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While Australia's festival scene awaits federal support, there are some in-house changes to improve its relationship with the environment.

Festivals are an indelible part of Australian culture, as well as a big economic driver. : Aranxa Esteve, Unsplash Unsplash licence Festivals are an indelible part of Australian culture, as well as a big economic driver. : Aranxa Esteve, Unsplash Unsplash licence

While Australia’s festival scene awaits federal support, there are some in-house changes to improve its relationship with the environment.

Australia’s festival season is in full swing and it’s already brought a raft of highlights – King Stingray staking their claim as Australia’s next great rock band, Fred again fever running rampant with Gen Z and the announcement that Kylie Minogue will grace the stage in Byron Bay at Splendour in the Grass.

But a shadow hangs over all the positivity and power chords, as the live music scene reckons with another existential crisis just years after the pandemic rocked it to its core.

A combination of the cost-of-living crisis, a post-pandemic surge in operational expenses and the intensifying climate crisis has Australia’s festival scene under siege with a murky future.

There is a lot riding on the sector overcoming these challenges. Festivals are tourism drivers, especially in regional areas, and benefit community wellbeing. They are a vibrant part of Australian culture and are beneficial for the wellbeing of attendees.

Yet these benefits are at risk as the climate crisis deepens.

March 2024 has reminded us of the worst of it: Victoria’s Pitch festival cancelling midway through due to an extreme fire risk, and after a 23–year-old man died from a suspected drug overdose.

But even when the consequences aren’t deadly, the shifting climate threatens the ability to consistently run festivals at any point on the Australian calendar.

Increased temperatures, drought, flood, extreme heat, bushfires and changes in biodiversity, water availability and pests and weeds have jeopardised the feasibility of festivals which used to run with little environmental resistance.

While there are many factors behind the cancellation of music festivals, a big fear is that extreme heat will cause serious health issues. But this is not the only concern.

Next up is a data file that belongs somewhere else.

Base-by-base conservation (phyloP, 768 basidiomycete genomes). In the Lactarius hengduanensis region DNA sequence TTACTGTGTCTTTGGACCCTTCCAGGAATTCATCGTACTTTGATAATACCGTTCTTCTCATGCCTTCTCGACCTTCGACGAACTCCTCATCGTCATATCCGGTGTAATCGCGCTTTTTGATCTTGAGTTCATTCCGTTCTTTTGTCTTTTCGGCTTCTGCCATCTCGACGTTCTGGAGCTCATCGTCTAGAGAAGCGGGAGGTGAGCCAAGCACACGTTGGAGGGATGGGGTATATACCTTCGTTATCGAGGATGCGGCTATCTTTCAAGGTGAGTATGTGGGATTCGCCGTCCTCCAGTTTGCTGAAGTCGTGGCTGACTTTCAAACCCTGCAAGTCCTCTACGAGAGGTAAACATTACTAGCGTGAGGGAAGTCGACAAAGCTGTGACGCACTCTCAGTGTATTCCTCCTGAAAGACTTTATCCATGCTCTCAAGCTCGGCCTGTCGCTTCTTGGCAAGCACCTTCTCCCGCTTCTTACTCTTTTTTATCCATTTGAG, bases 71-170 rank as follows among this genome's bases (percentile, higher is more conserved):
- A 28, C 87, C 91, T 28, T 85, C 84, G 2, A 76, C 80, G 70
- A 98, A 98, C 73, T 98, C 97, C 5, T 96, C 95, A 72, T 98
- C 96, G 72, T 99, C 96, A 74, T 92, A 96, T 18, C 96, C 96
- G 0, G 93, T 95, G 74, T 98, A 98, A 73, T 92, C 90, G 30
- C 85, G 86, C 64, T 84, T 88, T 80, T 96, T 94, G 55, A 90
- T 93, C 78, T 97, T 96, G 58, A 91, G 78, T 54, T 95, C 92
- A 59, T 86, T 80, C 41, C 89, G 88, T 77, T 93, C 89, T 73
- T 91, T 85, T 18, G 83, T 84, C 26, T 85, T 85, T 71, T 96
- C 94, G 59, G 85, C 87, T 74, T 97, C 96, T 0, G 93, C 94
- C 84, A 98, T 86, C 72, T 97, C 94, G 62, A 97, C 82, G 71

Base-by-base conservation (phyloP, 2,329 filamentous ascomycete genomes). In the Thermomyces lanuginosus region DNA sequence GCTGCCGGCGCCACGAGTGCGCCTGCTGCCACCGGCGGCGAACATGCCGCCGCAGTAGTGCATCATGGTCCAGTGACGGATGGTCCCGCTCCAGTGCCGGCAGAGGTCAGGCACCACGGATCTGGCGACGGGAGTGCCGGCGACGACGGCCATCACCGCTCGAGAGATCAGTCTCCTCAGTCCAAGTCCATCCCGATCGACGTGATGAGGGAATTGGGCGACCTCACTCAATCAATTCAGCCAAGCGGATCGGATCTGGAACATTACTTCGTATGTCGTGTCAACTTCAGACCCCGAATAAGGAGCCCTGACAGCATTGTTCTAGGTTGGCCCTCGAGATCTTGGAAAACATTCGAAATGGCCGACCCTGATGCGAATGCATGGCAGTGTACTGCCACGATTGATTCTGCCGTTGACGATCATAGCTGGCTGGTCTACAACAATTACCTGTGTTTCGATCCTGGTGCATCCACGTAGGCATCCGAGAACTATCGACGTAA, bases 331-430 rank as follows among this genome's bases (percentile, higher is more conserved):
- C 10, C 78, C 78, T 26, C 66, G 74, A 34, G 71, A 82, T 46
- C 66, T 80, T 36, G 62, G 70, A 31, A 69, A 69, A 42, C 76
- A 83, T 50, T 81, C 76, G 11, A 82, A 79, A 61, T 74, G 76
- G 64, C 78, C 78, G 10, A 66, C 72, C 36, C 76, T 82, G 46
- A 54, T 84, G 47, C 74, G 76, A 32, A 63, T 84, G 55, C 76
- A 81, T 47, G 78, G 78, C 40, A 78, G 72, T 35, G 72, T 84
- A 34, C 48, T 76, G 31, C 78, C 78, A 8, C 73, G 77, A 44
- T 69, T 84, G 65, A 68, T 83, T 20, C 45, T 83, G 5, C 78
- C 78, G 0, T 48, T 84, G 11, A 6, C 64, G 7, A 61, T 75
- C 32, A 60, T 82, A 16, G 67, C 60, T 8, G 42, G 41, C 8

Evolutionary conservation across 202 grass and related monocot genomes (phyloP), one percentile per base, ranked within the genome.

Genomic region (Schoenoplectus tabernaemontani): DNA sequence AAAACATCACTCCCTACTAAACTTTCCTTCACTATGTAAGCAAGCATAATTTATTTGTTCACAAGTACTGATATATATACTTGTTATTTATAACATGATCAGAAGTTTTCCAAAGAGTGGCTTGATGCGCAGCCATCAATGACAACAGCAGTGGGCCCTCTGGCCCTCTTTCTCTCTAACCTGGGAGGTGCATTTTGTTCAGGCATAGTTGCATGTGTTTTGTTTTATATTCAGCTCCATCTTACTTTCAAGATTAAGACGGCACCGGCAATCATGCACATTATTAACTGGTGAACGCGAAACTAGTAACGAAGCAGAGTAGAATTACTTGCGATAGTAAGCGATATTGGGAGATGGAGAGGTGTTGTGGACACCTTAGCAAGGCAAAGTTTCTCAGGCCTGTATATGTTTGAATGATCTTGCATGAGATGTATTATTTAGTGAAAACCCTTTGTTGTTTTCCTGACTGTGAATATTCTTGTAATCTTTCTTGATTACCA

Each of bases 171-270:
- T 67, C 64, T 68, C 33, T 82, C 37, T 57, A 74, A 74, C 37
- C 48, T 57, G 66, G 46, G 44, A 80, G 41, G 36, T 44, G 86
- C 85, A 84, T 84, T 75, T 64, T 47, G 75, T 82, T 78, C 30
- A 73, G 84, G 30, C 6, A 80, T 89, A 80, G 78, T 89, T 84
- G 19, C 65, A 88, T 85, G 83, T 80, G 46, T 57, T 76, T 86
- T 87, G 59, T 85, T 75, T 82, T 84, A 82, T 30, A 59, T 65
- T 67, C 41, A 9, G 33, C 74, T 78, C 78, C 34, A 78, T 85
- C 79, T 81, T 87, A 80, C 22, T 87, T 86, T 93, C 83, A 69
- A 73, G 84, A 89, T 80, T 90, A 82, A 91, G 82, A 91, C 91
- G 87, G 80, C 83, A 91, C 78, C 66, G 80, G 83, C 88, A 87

Regional festivals are often staged to build communities and economies. But this means attendees are often placed in fire-prone areas at the height of fire season. As was the case with attendees at Pitch, which faced backlash for pushing ahead given the dangerous weather conditions over that weekend.

There is no legislation or regulations to drive climate action at festivals. There is little financial assistance and few incentives for festival organisers to think strategically about climate change.

Failure to plan and adapt for climate change could be the death knell for Australia’s festival scene, which is already struggling amid the cancellation of regional touring staple Groovin’ the Moo and a “perfect storm” of rising costs and changing consumer behaviour.

What results is a complex two-way relationship between festival events and climate change.

On the one hand, festivals themselves are significant emitters of greenhouse gas, particularly through their transport and energy use. But festivals also offer an opportunity to showcase best practice in combating climate change, serving as platforms to educate, inform and influence behaviour among attendees.

The most important things for organisers to think about are reducing the negative impacts and boosting the positives for the local community and for the environment.

Many festivals have been trailblazers in this — the Woodford Folk Festival in Queensland has engaged in environmental initiatives such as tree planting, land and wildlife management, recycling, alternative energy sources and actively encouraging patrons to use public transport.

Woodford also goes beyond to educate attendees about environmental issues and uses its influence to advocate local and state governments on green causes.

In South Australia, the Adelaide Festival has been certified as Australia’s first carbon neutral arts festival. It encourages attendees to use social media as a vehicle to share messaging around being environmentally friendly.

Festivals also provide us with opportunities to express and share our ideas about our communities and places, which in turn can help bring about social change.

Such was the goal of the Clunes Booktown Festival in regional Victoria, initiated as a response to the community’s population decline, a longstanding drought, weakened local agriculture, high unemployment, an ageing population and a resultant struggling local economy.

If there’s one thing we’ve learned from COVID-19 and the recent periods of bushfire, heatwave and flooding disasters, it’s that the arts sector is vital in caring for individuals and communities dealing with challenging circumstances.

Participation and enjoyment at music festivals help individuals and communities regulate negative emotions and find new and creative ways to reconnect and create feelings of belonging.

A festival can contribute to changing people’s capacities to act, and this is where its significance in generating sustainable and resilient communities lies. As the effects of climate change continue to bite, the capacity for recovery, resilience and transformation offered by public events like music festivals will be more important than ever.

Michelle Duffy is Associate Professor in the School of Environmental and Life Sciences at the University of Newcastle.

Judith Mair is Associate Professor at the UQ Business School, University of Queensland.

Originally published under Creative Commons by 360info™.

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